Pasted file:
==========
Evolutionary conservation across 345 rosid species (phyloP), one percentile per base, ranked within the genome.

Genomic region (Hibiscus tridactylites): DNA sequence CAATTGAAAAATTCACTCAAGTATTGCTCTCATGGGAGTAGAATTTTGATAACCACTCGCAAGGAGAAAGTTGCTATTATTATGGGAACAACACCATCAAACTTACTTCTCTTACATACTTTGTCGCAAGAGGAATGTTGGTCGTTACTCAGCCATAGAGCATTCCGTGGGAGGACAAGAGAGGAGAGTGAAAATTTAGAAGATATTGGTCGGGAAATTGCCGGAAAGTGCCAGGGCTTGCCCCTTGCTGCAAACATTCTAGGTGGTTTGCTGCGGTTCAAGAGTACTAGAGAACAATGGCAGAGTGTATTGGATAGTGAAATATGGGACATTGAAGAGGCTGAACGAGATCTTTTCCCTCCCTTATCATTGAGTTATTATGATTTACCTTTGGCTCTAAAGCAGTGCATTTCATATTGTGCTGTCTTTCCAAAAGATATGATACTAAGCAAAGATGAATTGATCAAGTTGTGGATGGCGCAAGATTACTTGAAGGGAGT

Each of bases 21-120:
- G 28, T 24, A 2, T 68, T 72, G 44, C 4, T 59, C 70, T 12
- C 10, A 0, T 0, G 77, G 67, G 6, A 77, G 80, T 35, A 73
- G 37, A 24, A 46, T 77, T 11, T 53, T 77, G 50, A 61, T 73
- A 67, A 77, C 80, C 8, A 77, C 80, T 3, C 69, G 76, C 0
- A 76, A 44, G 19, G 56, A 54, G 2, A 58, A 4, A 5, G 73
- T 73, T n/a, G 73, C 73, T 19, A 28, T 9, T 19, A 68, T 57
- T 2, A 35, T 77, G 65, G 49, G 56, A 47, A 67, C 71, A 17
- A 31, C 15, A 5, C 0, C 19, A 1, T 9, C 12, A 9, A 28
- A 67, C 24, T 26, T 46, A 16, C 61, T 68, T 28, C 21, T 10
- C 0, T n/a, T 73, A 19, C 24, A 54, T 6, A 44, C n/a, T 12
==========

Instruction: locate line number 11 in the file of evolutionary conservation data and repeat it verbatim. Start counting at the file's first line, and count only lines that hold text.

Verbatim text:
- A 31, C 15, A 5, C 0, C 19, A 1, T 9, C 12, A 9, A 28